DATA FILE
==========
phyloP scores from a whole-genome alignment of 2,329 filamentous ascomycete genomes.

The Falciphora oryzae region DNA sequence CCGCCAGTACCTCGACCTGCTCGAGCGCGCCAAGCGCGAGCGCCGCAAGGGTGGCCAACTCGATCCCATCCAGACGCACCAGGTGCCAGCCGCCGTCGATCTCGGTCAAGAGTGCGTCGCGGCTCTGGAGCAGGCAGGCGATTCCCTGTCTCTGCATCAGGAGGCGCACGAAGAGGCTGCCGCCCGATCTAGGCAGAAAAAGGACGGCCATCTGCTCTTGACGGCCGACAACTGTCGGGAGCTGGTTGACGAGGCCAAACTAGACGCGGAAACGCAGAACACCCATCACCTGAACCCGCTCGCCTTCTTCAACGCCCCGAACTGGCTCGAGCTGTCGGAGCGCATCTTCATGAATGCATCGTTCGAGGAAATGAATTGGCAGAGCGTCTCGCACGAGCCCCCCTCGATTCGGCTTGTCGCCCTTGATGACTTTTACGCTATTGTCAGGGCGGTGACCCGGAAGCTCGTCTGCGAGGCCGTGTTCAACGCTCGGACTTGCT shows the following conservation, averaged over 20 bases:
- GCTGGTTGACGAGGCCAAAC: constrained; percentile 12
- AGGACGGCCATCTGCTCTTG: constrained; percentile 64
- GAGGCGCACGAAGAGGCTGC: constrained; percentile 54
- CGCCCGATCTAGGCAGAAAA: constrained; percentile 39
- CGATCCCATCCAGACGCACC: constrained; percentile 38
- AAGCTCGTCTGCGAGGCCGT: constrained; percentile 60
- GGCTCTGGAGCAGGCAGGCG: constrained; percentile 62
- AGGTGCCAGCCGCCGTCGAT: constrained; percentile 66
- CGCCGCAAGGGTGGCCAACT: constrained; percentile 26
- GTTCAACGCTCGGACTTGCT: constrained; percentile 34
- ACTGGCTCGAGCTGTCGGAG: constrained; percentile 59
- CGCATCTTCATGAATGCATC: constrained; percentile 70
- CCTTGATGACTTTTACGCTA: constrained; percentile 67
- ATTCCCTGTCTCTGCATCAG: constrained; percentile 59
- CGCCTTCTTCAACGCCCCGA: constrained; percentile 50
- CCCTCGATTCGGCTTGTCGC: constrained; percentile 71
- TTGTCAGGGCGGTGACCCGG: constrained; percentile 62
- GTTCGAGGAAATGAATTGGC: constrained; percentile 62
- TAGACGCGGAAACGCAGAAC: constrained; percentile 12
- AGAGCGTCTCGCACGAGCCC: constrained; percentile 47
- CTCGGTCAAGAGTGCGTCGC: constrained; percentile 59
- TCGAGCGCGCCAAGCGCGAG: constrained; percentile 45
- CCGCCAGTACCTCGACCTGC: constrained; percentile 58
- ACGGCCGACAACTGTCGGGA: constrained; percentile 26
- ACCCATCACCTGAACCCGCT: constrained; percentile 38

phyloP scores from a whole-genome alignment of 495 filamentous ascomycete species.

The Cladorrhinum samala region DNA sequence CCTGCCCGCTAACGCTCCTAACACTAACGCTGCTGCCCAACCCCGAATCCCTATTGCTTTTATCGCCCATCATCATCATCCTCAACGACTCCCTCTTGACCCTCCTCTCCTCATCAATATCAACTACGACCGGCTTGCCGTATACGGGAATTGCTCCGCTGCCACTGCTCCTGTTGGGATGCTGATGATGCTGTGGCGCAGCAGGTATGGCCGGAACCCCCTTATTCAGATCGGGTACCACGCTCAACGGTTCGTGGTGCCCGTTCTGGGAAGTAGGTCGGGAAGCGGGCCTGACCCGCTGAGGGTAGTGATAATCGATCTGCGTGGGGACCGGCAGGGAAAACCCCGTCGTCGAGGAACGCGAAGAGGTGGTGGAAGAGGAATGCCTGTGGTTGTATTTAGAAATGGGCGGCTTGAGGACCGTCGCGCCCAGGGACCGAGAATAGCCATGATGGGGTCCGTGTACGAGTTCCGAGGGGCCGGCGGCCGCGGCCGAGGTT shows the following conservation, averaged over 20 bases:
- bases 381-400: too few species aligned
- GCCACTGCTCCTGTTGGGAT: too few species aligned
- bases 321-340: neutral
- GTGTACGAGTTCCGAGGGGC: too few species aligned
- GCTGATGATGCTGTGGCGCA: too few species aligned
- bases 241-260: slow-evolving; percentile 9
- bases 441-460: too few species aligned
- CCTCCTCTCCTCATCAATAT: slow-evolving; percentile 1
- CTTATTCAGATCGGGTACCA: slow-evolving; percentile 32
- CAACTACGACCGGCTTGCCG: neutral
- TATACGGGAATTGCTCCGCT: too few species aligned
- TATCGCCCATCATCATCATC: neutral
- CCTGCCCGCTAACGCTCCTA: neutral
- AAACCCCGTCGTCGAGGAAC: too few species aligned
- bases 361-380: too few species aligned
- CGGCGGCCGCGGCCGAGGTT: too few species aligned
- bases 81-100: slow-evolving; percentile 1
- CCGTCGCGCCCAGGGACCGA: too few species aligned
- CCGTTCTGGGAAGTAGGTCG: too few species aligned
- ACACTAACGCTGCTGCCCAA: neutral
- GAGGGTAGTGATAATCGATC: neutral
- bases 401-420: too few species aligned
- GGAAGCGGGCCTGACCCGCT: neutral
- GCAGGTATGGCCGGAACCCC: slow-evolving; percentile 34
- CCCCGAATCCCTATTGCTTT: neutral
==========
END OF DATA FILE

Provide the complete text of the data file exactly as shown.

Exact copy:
phyloP scores from a whole-genome alignment of 2,329 filamentous ascomycete genomes.

The Falciphora oryzae region DNA sequence CCGCCAGTACCTCGACCTGCTCGAGCGCGCCAAGCGCGAGCGCCGCAAGGGTGGCCAACTCGATCCCATCCAGACGCACCAGGTGCCAGCCGCCGTCGATCTCGGTCAAGAGTGCGTCGCGGCTCTGGAGCAGGCAGGCGATTCCCTGTCTCTGCATCAGGAGGCGCACGAAGAGGCTGCCGCCCGATCTAGGCAGAAAAAGGACGGCCATCTGCTCTTGACGGCCGACAACTGTCGGGAGCTGGTTGACGAGGCCAAACTAGACGCGGAAACGCAGAACACCCATCACCTGAACCCGCTCGCCTTCTTCAACGCCCCGAACTGGCTCGAGCTGTCGGAGCGCATCTTCATGAATGCATCGTTCGAGGAAATGAATTGGCAGAGCGTCTCGCACGAGCCCCCCTCGATTCGGCTTGTCGCCCTTGATGACTTTTACGCTATTGTCAGGGCGGTGACCCGGAAGCTCGTCTGCGAGGCCGTGTTCAACGCTCGGACTTGCT shows the following conservation, averaged over 20 bases:
- GCTGGTTGACGAGGCCAAAC: constrained; percentile 12
- AGGACGGCCATCTGCTCTTG: constrained; percentile 64
- GAGGCGCACGAAGAGGCTGC: constrained; percentile 54
- CGCCCGATCTAGGCAGAAAA: constrained; percentile 39
- CGATCCCATCCAGACGCACC: constrained; percentile 38
- AAGCTCGTCTGCGAGGCCGT: constrained; percentile 60
- GGCTCTGGAGCAGGCAGGCG: constrained; percentile 62
- AGGTGCCAGCCGCCGTCGAT: constrained; percentile 66
- CGCCGCAAGGGTGGCCAACT: constrained; percentile 26
- GTTCAACGCTCGGACTTGCT: constrained; percentile 34
- ACTGGCTCGAGCTGTCGGAG: constrained; percentile 59
- CGCATCTTCATGAATGCATC: constrained; percentile 70
- CCTTGATGACTTTTACGCTA: constrained; percentile 67
- ATTCCCTGTCTCTGCATCAG: constrained; percentile 59
- CGCCTTCTTCAACGCCCCGA: constrained; percentile 50
- CCCTCGATTCGGCTTGTCGC: constrained; percentile 71
- TTGTCAGGGCGGTGACCCGG: constrained; percentile 62
- GTTCGAGGAAATGAATTGGC: constrained; percentile 62
- TAGACGCGGAAACGCAGAAC: constrained; percentile 12
- AGAGCGTCTCGCACGAGCCC: constrained; percentile 47
- CTCGGTCAAGAGTGCGTCGC: constrained; percentile 59
- TCGAGCGCGCCAAGCGCGAG: constrained; percentile 45
- CCGCCAGTACCTCGACCTGC: constrained; percentile 58
- ACGGCCGACAACTGTCGGGA: constrained; percentile 26
- ACCCATCACCTGAACCCGCT: constrained; percentile 38

phyloP scores from a whole-genome alignment of 495 filamentous ascomycete species.

The Cladorrhinum samala region DNA sequence CCTGCCCGCTAACGCTCCTAACACTAACGCTGCTGCCCAACCCCGAATCCCTATTGCTTTTATCGCCCATCATCATCATCCTCAACGACTCCCTCTTGACCCTCCTCTCCTCATCAATATCAACTACGACCGGCTTGCCGTATACGGGAATTGCTCCGCTGCCACTGCTCCTGTTGGGATGCTGATGATGCTGTGGCGCAGCAGGTATGGCCGGAACCCCCTTATTCAGATCGGGTACCACGCTCAACGGTTCGTGGTGCCCGTTCTGGGAAGTAGGTCGGGAAGCGGGCCTGACCCGCTGAGGGTAGTGATAATCGATCTGCGTGGGGACCGGCAGGGAAAACCCCGTCGTCGAGGAACGCGAAGAGGTGGTGGAAGAGGAATGCCTGTGGTTGTATTTAGAAATGGGCGGCTTGAGGACCGTCGCGCCCAGGGACCGAGAATAGCCATGATGGGGTCCGTGTACGAGTTCCGAGGGGCCGGCGGCCGCGGCCGAGGTT shows the following conservation, averaged over 20 bases:
- bases 381-400: too few species aligned
- GCCACTGCTCCTGTTGGGAT: too few species aligned
- bases 321-340: neutral
- GTGTACGAGTTCCGAGGGGC: too few species aligned
- GCTGATGATGCTGTGGCGCA: too few species aligned
- bases 241-260: slow-evolving; percentile 9
- bases 441-460: too few species aligned
- CCTCCTCTCCTCATCAATAT: slow-evolving; percentile 1
- CTTATTCAGATCGGGTACCA: slow-evolving; percentile 32
- CAACTACGACCGGCTTGCCG: neutral
- TATACGGGAATTGCTCCGCT: too few species aligned
- TATCGCCCATCATCATCATC: neutral
- CCTGCCCGCTAACGCTCCTA: neutral
- AAACCCCGTCGTCGAGGAAC: too few species aligned
- bases 361-380: too few species aligned
- CGGCGGCCGCGGCCGAGGTT: too few species aligned
- bases 81-100: slow-evolving; percentile 1
- CCGTCGCGCCCAGGGACCGA: too few species aligned
- CCGTTCTGGGAAGTAGGTCG: too few species aligned
- ACACTAACGCTGCTGCCCAA: neutral
- GAGGGTAGTGATAATCGATC: neutral
- bases 401-420: too few species aligned
- GGAAGCGGGCCTGACCCGCT: neutral
- GCAGGTATGGCCGGAACCCC: slow-evolving; percentile 34
- CCCCGAATCCCTATTGCTTT: neutral